Parenting Children With PTSD During COVID-19

Parenting Children With PTSD During COVID-19

By Dr. Lauren Barry, Director of Clinical Initiatives and Data Analytics

When most people think of Post-Traumatic Stress Disorder (PTSD) they likely picture an adult who has been in combat, a serious accident or experienced violence. Children can also have PTSD either from experiencing trauma directly or witnessing it. Childhood trauma can be from a specific event like a car accident or dog bite, but it can also include witnessing domestic violence or enduring neglect or abuse.

Children diagnosed with PTSD are more likely to react strongly to change in their life, to have more trouble managing their emotions and to have less ability to tolerate the disruption and unpredictability. On top of that, these children are significantly affected by the loss of their routine and social connections.

As you might imagine, COVID-19 is not helping.

Research has shown that traumatic experiences impact the developing brain. New fears can develop and old triggers for children can reappear or be exacerbated by the current pandemic.

Children who have been diagnosed with PTSD typically exhibit symptoms that fall into four main categories:

  • Body – headaches, stomach aches, sleep problems
  • Brain – thinking, concentrating, memory problems
  • Emotions – feeling unsafe, having trust and attachment issues, always on edge, having trouble expressing feelings, low self esteem
  • Behavior – overly reactive, irritable, aggression, difficulty with impulse control

What can you do as a parent to lessen trauma when it feels as though it’s all around us?

Five Things You Can Do:

  1. Respond calmly. Parents who are calm reduce the tendency for children with PTSD to overreact with emotions or behavior. It is important to remember that your child is not a “bad kid,” but that bad things happened to them.
  2. Help your child stay in the present which will make it easier for them to concentrate and manage their everyday life. There’s a popular and effective method we use at Wayside, where PTSD is the third most common reason families seek mental health treatment for their children, called the 5, 4, 3, 2, 1 Five Senses Grounding Technique. The technique is designed to help children calm themselves when their fears start to take over. It begins by your child taking a deep breath and looking for five things around them (saying them out loud), four things they can touch or feel, three things they can hear, two things they can smell and one thing they can taste. They then take another deep breath to finish the exercise. This can calm their body’s physiological fear responses as well as distract them from their anxious thoughts.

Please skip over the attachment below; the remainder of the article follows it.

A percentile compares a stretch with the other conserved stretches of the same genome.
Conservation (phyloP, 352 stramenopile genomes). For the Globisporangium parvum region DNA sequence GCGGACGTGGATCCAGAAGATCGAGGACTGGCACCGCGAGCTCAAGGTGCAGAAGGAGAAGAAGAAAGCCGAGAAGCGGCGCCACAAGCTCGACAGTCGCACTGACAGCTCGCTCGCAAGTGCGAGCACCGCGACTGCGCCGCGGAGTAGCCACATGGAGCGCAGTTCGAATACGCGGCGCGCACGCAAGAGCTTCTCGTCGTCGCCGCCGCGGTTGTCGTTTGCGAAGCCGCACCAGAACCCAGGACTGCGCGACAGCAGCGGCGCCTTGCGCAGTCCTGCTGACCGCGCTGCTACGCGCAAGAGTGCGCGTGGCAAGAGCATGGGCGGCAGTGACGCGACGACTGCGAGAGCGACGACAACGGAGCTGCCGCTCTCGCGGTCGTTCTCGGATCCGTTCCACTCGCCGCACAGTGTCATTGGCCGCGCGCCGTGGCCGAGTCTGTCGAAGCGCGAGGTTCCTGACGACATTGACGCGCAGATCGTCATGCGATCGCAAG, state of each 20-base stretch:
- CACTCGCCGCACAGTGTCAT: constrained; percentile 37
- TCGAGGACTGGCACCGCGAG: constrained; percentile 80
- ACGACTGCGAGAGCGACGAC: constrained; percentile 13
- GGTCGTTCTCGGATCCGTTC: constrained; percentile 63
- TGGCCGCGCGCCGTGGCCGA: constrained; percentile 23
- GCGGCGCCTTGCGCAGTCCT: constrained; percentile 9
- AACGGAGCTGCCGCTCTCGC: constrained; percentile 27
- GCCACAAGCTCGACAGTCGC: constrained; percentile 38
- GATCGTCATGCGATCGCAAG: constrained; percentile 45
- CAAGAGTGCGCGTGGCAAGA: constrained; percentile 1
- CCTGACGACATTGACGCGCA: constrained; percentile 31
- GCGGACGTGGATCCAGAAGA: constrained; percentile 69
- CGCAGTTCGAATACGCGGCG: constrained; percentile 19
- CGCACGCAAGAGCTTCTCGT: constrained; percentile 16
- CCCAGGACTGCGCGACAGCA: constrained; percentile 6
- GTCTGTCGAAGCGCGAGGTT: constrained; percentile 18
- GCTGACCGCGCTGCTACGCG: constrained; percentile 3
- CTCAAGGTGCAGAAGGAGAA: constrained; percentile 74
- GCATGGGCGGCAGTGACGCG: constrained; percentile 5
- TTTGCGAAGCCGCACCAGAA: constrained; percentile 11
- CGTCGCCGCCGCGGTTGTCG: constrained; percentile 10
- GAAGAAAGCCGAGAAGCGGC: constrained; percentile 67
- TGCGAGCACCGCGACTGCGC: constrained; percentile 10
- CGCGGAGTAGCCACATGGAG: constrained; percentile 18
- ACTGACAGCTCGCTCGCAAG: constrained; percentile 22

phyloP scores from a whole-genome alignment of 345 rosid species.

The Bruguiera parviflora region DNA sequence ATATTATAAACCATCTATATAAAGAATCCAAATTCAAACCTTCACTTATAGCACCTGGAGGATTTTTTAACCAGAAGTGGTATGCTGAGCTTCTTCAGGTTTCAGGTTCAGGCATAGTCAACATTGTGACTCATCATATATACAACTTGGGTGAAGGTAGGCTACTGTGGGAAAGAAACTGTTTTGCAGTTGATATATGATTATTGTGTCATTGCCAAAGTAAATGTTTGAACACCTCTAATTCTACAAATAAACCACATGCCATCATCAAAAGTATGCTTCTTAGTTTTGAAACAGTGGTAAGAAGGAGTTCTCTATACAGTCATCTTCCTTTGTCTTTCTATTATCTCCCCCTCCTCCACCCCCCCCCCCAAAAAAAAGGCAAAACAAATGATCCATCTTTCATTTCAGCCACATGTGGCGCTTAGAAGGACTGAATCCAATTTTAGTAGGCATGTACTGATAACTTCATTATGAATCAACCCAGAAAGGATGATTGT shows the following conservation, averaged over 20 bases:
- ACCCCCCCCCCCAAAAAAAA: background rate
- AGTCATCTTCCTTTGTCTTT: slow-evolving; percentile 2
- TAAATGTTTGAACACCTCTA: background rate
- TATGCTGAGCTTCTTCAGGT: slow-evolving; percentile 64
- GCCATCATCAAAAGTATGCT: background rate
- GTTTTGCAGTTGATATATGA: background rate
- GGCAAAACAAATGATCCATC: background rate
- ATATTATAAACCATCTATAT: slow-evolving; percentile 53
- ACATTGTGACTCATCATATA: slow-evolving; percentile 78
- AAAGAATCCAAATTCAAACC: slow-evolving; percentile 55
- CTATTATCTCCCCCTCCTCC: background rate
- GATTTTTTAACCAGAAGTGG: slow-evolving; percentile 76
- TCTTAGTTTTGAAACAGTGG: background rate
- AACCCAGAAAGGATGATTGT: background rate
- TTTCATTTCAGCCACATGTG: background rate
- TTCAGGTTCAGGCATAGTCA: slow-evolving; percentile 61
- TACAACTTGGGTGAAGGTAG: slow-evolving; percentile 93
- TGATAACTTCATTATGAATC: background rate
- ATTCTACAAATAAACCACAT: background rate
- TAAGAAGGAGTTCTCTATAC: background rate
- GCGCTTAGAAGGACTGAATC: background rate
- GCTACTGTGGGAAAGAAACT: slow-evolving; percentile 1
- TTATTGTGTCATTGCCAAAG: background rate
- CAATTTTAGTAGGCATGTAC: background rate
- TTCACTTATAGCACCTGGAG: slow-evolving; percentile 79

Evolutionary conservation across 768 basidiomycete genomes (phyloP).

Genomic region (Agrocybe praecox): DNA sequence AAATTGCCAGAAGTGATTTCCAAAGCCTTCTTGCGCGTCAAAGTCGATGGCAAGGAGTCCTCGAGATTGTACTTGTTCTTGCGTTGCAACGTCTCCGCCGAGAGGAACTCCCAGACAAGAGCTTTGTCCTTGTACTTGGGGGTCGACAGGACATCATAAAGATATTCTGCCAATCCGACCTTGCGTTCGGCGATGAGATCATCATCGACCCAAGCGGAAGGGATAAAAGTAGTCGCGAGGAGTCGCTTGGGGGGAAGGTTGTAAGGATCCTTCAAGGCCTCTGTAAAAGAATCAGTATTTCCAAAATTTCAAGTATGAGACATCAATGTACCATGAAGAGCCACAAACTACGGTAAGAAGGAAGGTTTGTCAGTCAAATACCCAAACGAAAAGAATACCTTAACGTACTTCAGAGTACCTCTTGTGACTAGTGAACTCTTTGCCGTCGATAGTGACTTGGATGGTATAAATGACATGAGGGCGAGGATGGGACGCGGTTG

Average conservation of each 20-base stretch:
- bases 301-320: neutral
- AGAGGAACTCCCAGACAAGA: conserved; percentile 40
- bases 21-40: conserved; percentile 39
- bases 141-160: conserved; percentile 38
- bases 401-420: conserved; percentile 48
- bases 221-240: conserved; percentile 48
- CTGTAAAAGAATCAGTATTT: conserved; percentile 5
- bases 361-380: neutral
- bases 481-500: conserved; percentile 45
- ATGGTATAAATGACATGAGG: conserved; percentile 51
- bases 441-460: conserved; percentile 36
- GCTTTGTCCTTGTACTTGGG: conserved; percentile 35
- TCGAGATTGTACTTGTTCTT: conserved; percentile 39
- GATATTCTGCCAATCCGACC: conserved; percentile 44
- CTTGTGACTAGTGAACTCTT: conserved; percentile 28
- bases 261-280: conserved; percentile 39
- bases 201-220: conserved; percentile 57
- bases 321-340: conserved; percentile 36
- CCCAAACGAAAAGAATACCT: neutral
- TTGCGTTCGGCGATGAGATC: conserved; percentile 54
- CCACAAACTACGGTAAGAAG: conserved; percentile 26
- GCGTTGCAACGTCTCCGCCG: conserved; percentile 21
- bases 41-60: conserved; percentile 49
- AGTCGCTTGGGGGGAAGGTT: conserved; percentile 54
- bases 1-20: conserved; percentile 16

3. Talk to your child about what triggers their PTSD and plan ways they can calm themselves when they become anxious. Children with PTSD react with a “fight or flight” response, even when that is no longer helpful or necessary. Being aware of the specific triggers – sounds, smells and emotions can help minimize PTSD symptoms. Write down your child’s triggers on one side of a paper and specific solutions or distractions on the other side. For a child who was bitten by a dog for example, the trigger might be the sound of a dog barking or seeing a dog outside. They might need to know that you are close by, need to see the size of the dog or to be distracted by music or a movie. Reading stories about dogs or looking at puppy videos might help them feel less fearful of dogs.
  4. Keep your child occupied with hobbies or things that will keep their mind busy. Try having them write in a journal or use breathing techniques until the feelings of panic pass. Some children want to talk things through, while others just need a quiet place to read a book or watch a movie. When they find a coping strategy that works for them, encourage them to use it again. If it didn’t work, come up with a different strategy so they feel more in control over their fears.
  5. Try using mobile apps. There are family-friendly apps designed specifically for managing symptoms of PTSD including:

If your child is not currently in treatment but is exhibiting symptoms of PTSD and needs professional help, you can contact the Behavioral Health Partners of MetroWest at (844) 528-6800.


Lauren Barry, Ph.D. is a Counseling Psychologist who has provided treatment to children and adolescents at Wayside for over 20 years.




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